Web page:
Located in a place of inversions without end upon other men’s journeys”[iii], side road stations are considered by many junkspaces or non-places. For architect and theorist Rem Koolhaas “junkspace makes you uncertain where you are, obscures where you go, undoes where you were’ and ‘cannot be remembered”[iv]. I think these places are in fact stripped of any meaning, fulfilling a single function: the ironic task of linking meanings. I see junkspace as a temporary condition; it only exists when we are in its presence. In other words, junkspace is a discontinuous position.
The location of one’s body is irrelevant; it melts with the site, becoming part of it. The desire of reaching a known destination blurs the idea of perception and real time is temporarily put aside. But once out of it, the body splits from the site and junkspace vanishes. The arrival at journey’s end gives a meaning to where one had passed through to get there. Consequently, I only consider Rem Koolhaas’s idea of junkspace possible if one remains trapped in it.

In J.G. Ballard’s novel Concrete Islandthe main protagonist Robert Maitland crashed his car through the highway’s metal barriers and found himself trapped between motorways, viaducts and headlights. After several unsuccessful attempts to move his injured body, he realized that he was entirely cut off since “the island was sealed off from the world around it by the high embankments on two sides and the wire mesh fence on its third”.[v]He remained marooned on his island, surrounded by cars yet invisible to their drivers focused only on their destinations.

In my research journey I felt like Robert Maitland. Our quest implied travelling nowhere while simultaneously remaining in the junk. Two hundred and forty kilometers of asphalt, makes the A2 the second main highway of Portugal. Every forty kilometers there are two service stations sited right in front of each other with the exception of the first, which is unpaired. To succeed in our hunt we needed to find a pair of stations with the exact same qualities.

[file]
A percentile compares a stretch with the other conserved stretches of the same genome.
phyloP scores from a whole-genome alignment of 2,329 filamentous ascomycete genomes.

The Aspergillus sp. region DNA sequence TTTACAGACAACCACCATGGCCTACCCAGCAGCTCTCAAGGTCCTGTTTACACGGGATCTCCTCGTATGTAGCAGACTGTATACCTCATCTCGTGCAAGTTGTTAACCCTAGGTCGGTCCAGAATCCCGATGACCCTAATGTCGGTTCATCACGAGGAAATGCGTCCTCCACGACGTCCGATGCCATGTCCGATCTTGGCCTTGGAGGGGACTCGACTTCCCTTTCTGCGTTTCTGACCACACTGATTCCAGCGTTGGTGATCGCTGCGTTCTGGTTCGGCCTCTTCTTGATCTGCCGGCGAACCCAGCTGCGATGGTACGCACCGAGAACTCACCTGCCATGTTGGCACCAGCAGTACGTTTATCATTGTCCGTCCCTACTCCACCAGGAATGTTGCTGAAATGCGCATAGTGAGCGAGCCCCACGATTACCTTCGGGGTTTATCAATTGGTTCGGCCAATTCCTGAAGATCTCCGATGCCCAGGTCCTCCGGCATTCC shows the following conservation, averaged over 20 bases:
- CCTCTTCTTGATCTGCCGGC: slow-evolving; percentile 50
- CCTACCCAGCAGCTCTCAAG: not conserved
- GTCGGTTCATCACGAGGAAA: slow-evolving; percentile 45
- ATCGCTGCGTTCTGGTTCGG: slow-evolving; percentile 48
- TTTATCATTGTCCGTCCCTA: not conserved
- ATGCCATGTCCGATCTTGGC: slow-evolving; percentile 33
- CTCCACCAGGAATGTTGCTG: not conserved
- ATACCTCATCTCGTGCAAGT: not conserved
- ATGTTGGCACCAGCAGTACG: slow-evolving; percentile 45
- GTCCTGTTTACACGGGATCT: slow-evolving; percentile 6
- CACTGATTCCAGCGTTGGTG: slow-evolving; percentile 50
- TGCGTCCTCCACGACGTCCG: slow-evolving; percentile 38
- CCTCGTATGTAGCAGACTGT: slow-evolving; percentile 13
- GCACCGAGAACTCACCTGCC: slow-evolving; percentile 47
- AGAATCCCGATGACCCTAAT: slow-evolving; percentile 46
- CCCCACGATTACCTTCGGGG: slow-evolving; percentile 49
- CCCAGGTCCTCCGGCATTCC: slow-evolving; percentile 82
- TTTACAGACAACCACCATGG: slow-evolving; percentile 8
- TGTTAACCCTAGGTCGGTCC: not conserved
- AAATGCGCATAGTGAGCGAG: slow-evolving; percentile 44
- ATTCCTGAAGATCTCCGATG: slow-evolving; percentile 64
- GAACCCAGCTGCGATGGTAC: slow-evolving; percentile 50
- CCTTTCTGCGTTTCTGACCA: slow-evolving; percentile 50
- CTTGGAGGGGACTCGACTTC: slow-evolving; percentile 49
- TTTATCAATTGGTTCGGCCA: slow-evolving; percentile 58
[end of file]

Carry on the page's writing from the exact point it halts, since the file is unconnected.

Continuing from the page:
Lisboa

        Seixal
        Palmela-Palmela
        Alcáçer do Sal- Alcáçer do Sal
A2   Grandola- Grandola
        Aljustrel-Aljustrel
        Almodôvar-Almodôvar

Algarve

We started our enantiomorphic journey from Lisbon. I was left to examine the stations located on the western side, while my collaborator compared them to those on the eastern side.  Our mission was to catalogue the physical qualities of the premises, and communicating them to my east side stand-in. We were divided by six tracks of high-volume car traffic, a place in where human presence is only allowed inside vehicles. Even though we were separated by a thirty minute ride we were still able to say “Hi” to each other by lifting our arms.

Palmela was the first pair being analysed, located on the 31st Kilometer, this one was in fact not so ugly. A pale orange structure wrapped the glass cafeteria - which I read was due for replacement, probably by a standardized, colourful building more faithful to its function. An equivalent structure was confirmed by my partner on the eastern side, the building having exactly the same qualities while the parking lot could hold the same amount of cars. On the other hand the car wash exist only on my side, upsetting the symmetry. Similarities were also missing on the next four gas stations we examined. I had hope for perfect reflection but found only divergence.